The easiest visual sign of trouble is to look where your battery is connected to the terminals. The terminals are the positive and negative caps on the battery itself. 

Bring a bright light and look closely. Is there any sign of blue-tinted powders? Little crystal substances caked onto the metal surface? 

If the answer is yes, you’ve got a big problem on your hands. Your battery isn’t just nearing the end of its life, it’s also leaking battery acid. This battery acid can corrode and cause serious issues to other parts of your car.

You’ll want to reach out to the best car battery replacement company in your area as soon as possible to have the problem resolved. Continuing to drive with a battery in this state can only lead to more serious issues. 

You can read more info about essential car safety protocols and make sure you’re ready for an emergency such as this one.

5. It Smells Awful Under the Hood

What scent meets your nose when you open the hood to your vehicle? If it smells something like rotten eggs, that’s a very good sign that there’s something rotten with your battery.

This sulfur-based stench is another clue that your battery is actively leaking acid. This acid has a terrible smell that isn’t pleasant to your senses. 

If it doesn’t appear to your nose as rotten eggs, it likely will be reminiscent of something like sewer or old well water. Nothing you’ll enjoy smelling, that’s for certain.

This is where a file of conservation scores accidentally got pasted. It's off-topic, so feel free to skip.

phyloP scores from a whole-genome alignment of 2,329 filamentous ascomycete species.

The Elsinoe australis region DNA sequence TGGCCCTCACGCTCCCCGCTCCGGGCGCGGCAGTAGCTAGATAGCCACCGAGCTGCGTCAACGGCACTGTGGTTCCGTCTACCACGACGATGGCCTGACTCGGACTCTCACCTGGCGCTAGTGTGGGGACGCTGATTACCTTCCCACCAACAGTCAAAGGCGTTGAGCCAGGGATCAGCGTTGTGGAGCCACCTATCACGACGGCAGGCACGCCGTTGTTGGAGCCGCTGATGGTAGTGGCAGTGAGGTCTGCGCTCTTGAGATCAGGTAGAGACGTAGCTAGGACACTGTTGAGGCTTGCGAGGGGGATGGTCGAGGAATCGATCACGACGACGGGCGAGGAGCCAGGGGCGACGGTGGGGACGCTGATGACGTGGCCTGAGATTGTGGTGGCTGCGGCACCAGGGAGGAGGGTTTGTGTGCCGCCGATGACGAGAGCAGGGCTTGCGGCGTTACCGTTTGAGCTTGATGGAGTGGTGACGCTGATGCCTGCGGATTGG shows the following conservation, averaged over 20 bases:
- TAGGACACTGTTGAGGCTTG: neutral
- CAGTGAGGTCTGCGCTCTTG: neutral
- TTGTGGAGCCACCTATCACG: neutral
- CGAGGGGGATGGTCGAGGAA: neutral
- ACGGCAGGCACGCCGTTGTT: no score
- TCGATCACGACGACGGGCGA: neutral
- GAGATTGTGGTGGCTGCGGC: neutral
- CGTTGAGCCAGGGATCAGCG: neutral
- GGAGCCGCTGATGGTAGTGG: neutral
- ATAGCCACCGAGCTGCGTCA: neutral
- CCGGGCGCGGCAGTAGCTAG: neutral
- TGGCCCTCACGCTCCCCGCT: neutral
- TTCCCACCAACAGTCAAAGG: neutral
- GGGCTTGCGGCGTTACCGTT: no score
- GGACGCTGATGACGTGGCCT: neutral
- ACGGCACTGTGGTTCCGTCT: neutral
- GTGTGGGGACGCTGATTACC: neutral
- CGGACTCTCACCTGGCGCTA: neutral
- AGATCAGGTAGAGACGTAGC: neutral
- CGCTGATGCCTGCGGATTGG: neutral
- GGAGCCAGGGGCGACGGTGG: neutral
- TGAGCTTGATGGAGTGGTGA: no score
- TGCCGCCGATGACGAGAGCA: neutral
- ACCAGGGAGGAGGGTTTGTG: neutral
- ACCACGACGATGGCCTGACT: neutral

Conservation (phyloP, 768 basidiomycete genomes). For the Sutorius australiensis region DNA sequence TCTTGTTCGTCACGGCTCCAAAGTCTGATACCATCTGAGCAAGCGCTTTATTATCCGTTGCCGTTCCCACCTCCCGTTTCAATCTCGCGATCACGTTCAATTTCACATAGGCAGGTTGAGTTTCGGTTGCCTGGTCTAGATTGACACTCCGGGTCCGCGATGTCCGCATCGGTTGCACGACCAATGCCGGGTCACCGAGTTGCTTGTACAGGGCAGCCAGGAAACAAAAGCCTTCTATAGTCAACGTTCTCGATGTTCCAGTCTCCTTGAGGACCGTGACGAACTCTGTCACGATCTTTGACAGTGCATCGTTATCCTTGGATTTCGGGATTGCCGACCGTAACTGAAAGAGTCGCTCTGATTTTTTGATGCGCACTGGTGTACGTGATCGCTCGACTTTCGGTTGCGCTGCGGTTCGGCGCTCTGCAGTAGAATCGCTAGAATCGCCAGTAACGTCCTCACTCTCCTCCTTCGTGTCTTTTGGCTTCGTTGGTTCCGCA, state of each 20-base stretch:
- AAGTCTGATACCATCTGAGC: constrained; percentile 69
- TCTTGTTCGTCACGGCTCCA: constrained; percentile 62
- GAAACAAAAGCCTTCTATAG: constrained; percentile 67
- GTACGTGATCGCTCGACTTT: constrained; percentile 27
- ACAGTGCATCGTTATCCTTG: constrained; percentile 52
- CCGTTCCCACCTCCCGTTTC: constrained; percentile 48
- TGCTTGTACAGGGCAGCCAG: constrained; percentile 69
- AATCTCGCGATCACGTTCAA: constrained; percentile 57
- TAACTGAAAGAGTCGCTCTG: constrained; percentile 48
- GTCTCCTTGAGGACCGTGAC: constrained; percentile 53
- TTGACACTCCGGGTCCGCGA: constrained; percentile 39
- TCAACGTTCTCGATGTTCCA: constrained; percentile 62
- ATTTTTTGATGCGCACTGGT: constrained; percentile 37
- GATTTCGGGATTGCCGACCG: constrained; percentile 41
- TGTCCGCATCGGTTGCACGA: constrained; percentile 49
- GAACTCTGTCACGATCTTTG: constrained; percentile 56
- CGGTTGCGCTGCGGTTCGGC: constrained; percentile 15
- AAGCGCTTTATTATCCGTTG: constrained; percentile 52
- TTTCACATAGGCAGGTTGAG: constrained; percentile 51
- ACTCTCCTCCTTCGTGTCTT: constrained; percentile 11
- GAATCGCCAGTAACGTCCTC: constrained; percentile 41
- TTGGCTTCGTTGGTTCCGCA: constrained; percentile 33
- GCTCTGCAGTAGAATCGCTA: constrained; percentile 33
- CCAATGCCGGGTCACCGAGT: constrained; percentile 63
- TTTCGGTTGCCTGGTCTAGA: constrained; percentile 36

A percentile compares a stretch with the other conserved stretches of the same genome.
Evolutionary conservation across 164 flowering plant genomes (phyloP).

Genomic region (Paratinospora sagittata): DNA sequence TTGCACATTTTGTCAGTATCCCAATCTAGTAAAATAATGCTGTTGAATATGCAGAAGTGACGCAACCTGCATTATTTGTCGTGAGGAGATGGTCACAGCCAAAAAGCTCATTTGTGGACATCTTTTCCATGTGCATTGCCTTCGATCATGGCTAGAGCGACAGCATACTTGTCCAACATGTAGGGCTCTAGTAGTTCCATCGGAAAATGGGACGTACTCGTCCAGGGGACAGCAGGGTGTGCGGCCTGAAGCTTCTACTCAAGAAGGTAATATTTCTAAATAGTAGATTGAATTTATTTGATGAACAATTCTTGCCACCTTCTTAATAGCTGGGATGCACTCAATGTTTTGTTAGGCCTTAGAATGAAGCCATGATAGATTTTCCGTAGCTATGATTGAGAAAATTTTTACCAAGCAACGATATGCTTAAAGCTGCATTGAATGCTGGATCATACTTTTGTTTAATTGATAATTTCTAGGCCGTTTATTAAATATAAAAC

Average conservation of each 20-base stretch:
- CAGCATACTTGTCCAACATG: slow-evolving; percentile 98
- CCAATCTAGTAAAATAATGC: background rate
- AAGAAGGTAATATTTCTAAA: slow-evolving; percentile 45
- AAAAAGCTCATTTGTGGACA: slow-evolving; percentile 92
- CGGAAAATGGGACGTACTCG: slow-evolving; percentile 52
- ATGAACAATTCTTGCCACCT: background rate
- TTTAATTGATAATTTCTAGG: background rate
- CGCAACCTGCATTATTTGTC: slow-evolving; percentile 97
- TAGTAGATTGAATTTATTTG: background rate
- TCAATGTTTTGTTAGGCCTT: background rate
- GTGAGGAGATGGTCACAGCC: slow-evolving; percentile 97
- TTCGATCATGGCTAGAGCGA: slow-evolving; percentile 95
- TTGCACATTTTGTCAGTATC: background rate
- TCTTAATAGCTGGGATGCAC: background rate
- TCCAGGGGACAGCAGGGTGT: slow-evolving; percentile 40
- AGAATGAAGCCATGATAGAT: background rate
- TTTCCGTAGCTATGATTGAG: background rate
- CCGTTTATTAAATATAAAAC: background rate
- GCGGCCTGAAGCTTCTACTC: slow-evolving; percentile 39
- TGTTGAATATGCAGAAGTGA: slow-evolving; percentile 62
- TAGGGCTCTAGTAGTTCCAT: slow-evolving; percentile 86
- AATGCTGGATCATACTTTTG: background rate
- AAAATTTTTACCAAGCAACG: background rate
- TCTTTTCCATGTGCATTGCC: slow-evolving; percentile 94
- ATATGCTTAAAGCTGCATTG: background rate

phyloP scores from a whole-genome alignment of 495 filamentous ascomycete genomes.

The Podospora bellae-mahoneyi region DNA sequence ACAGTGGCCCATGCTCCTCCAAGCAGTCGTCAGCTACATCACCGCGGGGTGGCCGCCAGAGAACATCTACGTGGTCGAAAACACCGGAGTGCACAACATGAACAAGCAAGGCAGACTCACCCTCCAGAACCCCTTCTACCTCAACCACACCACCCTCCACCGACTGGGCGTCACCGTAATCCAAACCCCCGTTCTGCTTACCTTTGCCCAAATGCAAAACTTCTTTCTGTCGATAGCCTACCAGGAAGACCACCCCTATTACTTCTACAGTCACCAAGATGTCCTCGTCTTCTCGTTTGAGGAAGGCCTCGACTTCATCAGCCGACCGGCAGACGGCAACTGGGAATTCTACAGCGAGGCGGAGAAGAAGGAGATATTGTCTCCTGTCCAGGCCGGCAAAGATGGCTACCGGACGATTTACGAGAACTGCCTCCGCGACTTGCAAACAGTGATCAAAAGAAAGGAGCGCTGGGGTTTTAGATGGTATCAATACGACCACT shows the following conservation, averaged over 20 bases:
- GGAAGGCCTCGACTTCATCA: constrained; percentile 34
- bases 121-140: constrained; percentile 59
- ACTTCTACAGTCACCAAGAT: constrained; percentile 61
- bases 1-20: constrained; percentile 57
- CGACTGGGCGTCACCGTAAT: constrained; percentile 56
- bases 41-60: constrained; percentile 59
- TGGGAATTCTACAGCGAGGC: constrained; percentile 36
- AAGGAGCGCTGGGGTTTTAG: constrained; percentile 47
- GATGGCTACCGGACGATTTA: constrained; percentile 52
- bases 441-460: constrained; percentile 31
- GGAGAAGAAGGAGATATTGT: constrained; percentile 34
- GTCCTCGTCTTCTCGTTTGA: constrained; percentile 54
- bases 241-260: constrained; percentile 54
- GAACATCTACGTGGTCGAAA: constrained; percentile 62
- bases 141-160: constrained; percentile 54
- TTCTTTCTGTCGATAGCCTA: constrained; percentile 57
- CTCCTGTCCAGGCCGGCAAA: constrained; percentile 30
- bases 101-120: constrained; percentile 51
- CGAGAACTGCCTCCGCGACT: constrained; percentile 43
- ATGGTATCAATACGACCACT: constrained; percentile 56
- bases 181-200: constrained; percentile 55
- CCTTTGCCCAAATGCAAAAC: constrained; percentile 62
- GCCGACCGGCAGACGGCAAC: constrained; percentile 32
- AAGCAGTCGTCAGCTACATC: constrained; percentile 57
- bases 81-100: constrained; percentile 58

Again, this battery acid can be dangerous to you and dangerous to your car. If you’re smelling this stench, you’ll want to seek out some form of car battery repair as soon as possible.

6. Your Battery Is Many Years Old

How long has it been since you replaced your car battery? Many years? These devices, as good as they may be, do not last forever. If you haven’t changed the battery in your vehicle in more than a few years, there’s a chance it’s nearing the end of its life. 

The length of the average car battery will be dependent on many factors. Your own driving habits play a big role, but so do the make and model of the vehicle, the climate you live in, and how often you drive.

The average vehicle battery lasts about four years before needing either repair or replacement. If you haven’t changed your battery or even checked on it in that period of time, you might find that you’re getting close to needing a new one.

It can be helpful to get into a habit of checking the health of your car battery every few months. Whenever you change your oil, check on the battery as well. This can help to avoid unfortunate surprises and keep you on top of your vehicle’s overall health. 

7. Check Engine Light Turns On

If your check engine light turns on, it isn’t necessarily always indicative of a problem with our engine itself. Sometimes it just means something is wrong under the hood.

A check engine light coming on might indicate that a battery is about to die and your car has become aware of the matter. 

This isn’t always what this light coming on means, of course. However, if the light has come on after you’ve noticed one or more of the above symptoms, it’s a good guess that your battery might be the cause. 

You’ll always want to bring your vehicle in to the repair shop when this light comes on, so be on the lookout for it on your dashboard when driving.

Major Signs of a Dying Car Battery

If you’re worried about the health of your car, you’ll want to learn how to look out for the signs of trouble. There’s little more threat to your driving experience than a dead battery. This kind of thing can leave you stranded somewhere on the side of the road.

Understanding the major signs of a dying car battery can help you avoid this fate and ensure you’ve only got smooth sailing to look forward to. The above signs all indicate that there might be some trouble under the hood.